David Shimomura's article The Game Take is the Worst Take is short and to the point. It is saying "quit shoehorning video games into other kinds of writing."
In this particular article, he was talking about being able to relate to people outside of video games. It's really honestly obnoxious to read half-baked pandering articles about how thing Y is important because video games. I can relate to the real world through normal people ideas, thanks.
This reminded me of a very sad, strange article I'd read earlier but never had the time to discuss. Entitled "A dog has turned my life into an rpg," we discover that the author, Christian Donlan, has discovered that you can't take your dog into stores, and that you can talk to people. Just like in your favorite RPG! Did you know that passersby (what you and I, fellow gamer, might call NPCs,) are fully fledged humans with their own unique life stories? That's right- just like in RPGs. Isn't that interesting? Did you know that you can do repetitive things in real life? You can grind IRL!
Christian: get out more. I know it's a cliche but if you find yourself experiencing life through the filter of video games, you know that's not healthy. Talking to people and walking about town with a dog shouldn't inspire you to write a video games related article where you talk about how real life is just like a JRPG.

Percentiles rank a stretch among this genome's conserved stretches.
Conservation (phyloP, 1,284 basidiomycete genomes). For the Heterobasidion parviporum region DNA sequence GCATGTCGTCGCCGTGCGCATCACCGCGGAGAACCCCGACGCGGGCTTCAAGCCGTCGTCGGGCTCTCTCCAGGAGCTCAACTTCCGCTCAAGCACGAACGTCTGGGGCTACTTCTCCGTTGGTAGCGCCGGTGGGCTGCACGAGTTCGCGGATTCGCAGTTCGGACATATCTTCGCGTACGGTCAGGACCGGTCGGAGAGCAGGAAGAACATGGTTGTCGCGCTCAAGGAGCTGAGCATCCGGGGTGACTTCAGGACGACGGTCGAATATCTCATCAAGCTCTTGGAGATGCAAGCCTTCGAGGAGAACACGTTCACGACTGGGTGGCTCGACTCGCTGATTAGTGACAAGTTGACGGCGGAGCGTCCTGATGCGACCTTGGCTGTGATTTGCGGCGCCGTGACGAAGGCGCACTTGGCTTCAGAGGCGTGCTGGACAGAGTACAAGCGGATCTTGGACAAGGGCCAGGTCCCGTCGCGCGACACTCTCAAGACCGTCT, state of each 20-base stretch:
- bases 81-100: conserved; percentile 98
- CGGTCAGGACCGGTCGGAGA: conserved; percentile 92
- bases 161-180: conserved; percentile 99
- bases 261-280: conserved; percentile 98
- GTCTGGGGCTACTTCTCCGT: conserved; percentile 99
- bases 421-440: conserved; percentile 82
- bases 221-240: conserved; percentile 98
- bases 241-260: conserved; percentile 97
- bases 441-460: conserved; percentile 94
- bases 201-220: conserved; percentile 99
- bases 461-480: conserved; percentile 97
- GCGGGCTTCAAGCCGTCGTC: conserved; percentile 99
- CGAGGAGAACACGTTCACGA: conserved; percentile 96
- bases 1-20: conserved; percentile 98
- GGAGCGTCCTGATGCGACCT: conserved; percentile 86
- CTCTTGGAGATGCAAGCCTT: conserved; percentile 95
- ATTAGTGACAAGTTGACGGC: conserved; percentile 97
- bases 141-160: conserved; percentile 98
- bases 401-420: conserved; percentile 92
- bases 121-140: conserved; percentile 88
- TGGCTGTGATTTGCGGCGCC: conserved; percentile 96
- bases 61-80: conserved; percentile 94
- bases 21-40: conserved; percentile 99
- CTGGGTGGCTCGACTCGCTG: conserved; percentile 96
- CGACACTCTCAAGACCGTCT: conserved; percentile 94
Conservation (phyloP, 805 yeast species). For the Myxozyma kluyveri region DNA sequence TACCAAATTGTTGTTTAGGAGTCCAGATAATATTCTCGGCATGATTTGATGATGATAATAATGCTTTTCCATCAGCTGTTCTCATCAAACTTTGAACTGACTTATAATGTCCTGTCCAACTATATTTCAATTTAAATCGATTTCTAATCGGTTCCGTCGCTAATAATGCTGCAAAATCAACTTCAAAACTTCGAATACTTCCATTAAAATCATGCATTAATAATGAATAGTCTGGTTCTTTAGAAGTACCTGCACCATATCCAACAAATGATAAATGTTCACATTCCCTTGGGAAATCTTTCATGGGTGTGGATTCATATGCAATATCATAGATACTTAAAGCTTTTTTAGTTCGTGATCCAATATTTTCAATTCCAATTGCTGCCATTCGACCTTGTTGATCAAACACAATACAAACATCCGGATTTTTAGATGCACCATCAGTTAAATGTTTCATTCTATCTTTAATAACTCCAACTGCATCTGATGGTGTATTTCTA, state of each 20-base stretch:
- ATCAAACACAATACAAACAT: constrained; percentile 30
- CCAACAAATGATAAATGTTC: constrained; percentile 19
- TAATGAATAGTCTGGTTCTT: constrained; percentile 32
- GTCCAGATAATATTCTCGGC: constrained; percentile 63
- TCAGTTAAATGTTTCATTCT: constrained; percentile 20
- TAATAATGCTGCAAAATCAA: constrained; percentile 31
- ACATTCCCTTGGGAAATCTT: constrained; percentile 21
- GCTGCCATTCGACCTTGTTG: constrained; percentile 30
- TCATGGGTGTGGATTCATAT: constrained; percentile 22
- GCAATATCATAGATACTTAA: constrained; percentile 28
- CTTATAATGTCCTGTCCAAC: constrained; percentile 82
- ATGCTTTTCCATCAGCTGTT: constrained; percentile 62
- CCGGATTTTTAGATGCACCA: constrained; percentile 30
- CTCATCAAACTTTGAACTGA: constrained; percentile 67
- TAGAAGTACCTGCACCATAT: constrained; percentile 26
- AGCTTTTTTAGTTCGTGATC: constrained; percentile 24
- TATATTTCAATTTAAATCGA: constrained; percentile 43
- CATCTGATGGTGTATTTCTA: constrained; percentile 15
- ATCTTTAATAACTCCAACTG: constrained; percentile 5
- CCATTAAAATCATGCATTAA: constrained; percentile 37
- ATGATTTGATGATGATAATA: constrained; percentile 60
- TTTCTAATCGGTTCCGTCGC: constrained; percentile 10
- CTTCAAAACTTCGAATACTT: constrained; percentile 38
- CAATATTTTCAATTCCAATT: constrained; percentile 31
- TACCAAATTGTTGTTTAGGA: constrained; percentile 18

At its core, the article is a Facebook post or two worth of information. "Today, I walked my dog and met an old man who told me his life story! Super interesting! Good luck (Man's name)." or "Bringing a dog with you is a good way to meet people who like to pet dogs."
Not every article needs to be video-game related. I promise you. Try writing an article that doesn't mention video games once in a while. Try experiencing some media that isn't video games, even! 
I don't really mean to single out Christian, because this exact thing is basically what "writing about video games" is. If it's not just marketing, that is.
I don't know, I'm genuinely not trying to be mean. This sort of thing makes me a little sad. Can you imagine a life where you have conversations so seldom, where you walk so little, that the first thing you think of when you step outside to walk your dog is to think about sitting at home looking at a computer screen?
|Wow! This looks just like video games!|
 Can you imagine a film critic writing about how talking to people is just like dialog scenes in movies? Can you imagine a book reviewer doing something like that?